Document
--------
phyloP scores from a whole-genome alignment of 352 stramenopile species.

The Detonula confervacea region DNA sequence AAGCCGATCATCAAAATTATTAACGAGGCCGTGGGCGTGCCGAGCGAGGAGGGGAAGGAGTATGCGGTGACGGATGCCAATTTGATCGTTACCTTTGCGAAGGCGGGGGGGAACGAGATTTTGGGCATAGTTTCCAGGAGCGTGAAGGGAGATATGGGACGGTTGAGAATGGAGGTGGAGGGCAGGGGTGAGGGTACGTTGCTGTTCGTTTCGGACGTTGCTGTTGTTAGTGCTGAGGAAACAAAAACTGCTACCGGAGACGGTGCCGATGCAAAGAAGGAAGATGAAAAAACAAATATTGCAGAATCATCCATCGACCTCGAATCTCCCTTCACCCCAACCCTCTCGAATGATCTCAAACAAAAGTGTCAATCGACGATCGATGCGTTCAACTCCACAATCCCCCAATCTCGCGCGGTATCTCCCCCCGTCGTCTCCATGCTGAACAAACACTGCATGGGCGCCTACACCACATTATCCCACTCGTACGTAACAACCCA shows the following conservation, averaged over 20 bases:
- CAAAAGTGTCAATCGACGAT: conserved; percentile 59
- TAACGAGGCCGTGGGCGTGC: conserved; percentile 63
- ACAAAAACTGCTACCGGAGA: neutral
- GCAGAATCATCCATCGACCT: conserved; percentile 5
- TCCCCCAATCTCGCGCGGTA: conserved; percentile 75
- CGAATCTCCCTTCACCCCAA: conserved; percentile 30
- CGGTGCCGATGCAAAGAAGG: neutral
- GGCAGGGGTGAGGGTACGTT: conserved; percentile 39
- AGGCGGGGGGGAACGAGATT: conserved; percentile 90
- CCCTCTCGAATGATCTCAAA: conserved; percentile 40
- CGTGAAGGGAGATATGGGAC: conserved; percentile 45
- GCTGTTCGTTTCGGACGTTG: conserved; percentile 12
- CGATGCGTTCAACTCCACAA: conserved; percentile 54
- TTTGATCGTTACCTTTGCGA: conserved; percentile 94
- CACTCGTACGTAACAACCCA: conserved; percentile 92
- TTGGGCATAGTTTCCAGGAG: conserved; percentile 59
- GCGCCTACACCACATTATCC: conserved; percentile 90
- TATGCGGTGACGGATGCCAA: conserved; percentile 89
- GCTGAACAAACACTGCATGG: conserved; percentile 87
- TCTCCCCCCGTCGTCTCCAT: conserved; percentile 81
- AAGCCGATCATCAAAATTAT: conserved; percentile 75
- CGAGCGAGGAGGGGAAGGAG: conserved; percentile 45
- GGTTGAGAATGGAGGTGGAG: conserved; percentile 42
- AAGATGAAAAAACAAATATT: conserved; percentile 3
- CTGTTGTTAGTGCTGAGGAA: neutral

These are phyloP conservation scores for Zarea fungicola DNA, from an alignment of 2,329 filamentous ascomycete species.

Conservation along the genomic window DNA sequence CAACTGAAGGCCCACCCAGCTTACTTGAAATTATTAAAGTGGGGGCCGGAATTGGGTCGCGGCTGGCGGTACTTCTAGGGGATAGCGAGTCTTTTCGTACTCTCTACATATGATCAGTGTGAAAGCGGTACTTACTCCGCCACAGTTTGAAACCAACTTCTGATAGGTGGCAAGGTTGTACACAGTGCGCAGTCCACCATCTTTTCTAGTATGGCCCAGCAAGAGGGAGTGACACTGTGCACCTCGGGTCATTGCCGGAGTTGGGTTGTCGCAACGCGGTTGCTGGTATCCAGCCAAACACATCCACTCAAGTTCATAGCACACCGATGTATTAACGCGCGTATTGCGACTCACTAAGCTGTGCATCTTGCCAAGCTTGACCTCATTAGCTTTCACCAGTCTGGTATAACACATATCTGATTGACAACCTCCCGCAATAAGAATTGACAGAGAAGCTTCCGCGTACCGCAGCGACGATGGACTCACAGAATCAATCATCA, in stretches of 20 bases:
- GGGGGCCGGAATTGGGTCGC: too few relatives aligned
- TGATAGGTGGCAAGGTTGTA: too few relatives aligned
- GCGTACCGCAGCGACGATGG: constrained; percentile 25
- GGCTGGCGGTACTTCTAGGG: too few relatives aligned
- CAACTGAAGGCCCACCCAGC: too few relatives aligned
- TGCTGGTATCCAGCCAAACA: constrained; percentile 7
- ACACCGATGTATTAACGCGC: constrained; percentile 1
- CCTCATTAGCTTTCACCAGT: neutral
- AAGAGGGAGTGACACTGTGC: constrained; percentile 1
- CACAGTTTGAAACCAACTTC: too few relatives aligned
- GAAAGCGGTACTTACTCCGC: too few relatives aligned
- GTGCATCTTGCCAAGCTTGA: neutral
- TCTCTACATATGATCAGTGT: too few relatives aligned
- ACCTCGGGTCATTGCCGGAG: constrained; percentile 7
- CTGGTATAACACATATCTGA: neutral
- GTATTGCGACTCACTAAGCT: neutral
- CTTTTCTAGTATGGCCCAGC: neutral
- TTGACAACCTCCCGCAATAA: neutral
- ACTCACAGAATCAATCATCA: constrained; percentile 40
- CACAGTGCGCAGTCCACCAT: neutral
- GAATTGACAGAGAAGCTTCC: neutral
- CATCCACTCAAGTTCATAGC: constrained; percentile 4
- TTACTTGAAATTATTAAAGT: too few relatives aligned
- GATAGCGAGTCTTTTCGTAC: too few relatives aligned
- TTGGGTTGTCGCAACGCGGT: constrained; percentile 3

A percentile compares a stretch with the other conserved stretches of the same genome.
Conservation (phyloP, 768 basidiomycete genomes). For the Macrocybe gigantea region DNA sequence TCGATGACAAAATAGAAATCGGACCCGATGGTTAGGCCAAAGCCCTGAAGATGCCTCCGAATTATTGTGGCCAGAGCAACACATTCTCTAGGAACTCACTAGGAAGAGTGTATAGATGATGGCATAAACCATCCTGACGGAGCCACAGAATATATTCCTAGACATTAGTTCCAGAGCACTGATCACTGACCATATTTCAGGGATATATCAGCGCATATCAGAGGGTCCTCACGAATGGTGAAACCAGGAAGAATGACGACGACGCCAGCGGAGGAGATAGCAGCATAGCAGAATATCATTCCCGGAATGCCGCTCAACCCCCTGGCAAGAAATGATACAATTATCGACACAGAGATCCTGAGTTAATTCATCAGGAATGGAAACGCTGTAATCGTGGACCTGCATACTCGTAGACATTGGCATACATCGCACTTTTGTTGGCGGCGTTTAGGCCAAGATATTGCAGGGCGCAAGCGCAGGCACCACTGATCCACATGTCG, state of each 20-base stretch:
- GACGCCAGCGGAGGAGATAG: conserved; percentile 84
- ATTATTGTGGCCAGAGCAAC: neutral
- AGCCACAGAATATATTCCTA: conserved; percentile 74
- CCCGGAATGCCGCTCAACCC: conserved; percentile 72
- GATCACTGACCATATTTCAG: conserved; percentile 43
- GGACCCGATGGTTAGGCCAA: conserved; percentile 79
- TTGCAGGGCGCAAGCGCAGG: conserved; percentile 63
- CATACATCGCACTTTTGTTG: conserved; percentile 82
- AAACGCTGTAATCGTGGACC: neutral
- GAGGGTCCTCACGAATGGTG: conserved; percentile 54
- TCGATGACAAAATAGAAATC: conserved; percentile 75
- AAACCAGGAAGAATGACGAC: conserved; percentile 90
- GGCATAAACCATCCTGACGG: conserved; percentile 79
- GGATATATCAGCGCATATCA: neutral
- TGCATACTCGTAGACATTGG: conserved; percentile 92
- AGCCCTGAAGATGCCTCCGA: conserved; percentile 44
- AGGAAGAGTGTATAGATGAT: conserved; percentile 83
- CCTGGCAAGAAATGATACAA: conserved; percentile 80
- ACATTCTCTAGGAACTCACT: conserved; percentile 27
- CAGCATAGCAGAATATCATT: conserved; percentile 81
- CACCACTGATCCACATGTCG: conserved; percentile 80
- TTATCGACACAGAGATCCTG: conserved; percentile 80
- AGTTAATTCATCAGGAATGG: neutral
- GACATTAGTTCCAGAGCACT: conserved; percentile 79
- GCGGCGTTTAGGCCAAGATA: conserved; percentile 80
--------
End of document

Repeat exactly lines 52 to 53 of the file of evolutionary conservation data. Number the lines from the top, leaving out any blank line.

- TTACTTGAAATTATTAAAGT: too few relatives aligned
- GATAGCGAGTCTTTTCGTAC: too few relatives aligned